Date of Award

Spring 2019


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Document Type


Degree Name

Master of Science (MS) in Biology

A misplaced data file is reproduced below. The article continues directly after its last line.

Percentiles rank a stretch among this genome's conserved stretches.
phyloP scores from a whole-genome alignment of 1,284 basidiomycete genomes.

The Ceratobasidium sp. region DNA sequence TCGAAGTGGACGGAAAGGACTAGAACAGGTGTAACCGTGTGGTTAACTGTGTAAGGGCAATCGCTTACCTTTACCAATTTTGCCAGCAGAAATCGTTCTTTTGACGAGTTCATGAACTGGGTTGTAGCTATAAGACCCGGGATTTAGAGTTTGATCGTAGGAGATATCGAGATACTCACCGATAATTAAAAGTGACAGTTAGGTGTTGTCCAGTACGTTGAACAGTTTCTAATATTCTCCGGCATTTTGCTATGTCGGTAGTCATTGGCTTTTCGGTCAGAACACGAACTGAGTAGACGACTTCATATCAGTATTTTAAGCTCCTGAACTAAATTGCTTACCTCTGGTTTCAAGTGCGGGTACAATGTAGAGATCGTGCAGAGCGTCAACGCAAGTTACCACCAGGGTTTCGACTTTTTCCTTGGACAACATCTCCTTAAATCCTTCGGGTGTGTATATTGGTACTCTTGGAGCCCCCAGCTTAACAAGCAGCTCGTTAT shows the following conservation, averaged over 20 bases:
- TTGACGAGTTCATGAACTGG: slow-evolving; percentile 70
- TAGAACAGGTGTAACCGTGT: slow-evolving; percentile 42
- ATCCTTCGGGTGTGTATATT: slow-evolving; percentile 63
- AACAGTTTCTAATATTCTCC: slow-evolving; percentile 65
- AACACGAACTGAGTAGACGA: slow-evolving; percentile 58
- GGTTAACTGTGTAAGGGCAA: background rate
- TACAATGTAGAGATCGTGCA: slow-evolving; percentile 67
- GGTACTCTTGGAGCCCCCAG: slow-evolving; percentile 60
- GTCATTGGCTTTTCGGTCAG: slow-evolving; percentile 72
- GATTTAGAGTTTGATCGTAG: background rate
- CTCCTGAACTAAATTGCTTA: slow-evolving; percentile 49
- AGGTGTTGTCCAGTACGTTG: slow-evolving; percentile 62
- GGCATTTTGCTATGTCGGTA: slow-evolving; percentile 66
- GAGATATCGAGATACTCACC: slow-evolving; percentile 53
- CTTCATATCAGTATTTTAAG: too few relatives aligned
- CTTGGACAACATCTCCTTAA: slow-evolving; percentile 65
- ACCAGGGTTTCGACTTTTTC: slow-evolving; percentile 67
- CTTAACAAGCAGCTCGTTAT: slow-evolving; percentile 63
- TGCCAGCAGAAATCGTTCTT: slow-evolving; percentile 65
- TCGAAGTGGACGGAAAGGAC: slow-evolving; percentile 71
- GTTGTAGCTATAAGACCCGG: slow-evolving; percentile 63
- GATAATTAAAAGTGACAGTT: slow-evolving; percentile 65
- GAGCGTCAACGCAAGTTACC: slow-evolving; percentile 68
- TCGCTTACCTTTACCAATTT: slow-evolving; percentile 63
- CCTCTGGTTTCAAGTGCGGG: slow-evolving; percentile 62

Lake Trout (Salvelinus namaycush) were intentionally introduced to the Priest Lake system in 1925 with the intentions of creating a recreational fishery. As the Lake Trout population increased within this system, the native Bull Trout (Salvelinus confluentus) population began to decline. Possible negative impacts of Lake Trout on Bull Trout include direct effects such as predation, or indirect effects, such as resource competition. In this study our objective was to estimate the frequency of piscivory of Lake Trout from Upper Priest Lake and document any possible Lake Trout predation upon Bull Trout in the Upper Priest Lake system. We obtained Lake Trout samples from this system during annual gill netting, which is performed to suppress Lake Trout. We then performed stomach dissections to identify incidents of piscivory. Although Mysis shrimp were predominant prey items, 61 of 133 examined stomachs contained partially digested fish tissue. We then extracted DNA from these tissues and used a species DNA barcode located in the cytochrome oxidase 1 gene of the mitochondrion to identify said fragments. Out of a total of 61 samples 63.4% were identified as Lake Trout; 19.0% were identified as Pygmy Whitefish (Prosopium coulteri); 14.2% were identified as Kokanee Salmon (Onchohynchus nerka); and 1.5% were identified as Yellow Perch (Perca flavescens). Therefore, we suggest that the effects of Lake Trout on Bull Trout are not direct effects, but rather indirect effects such as resource competiton.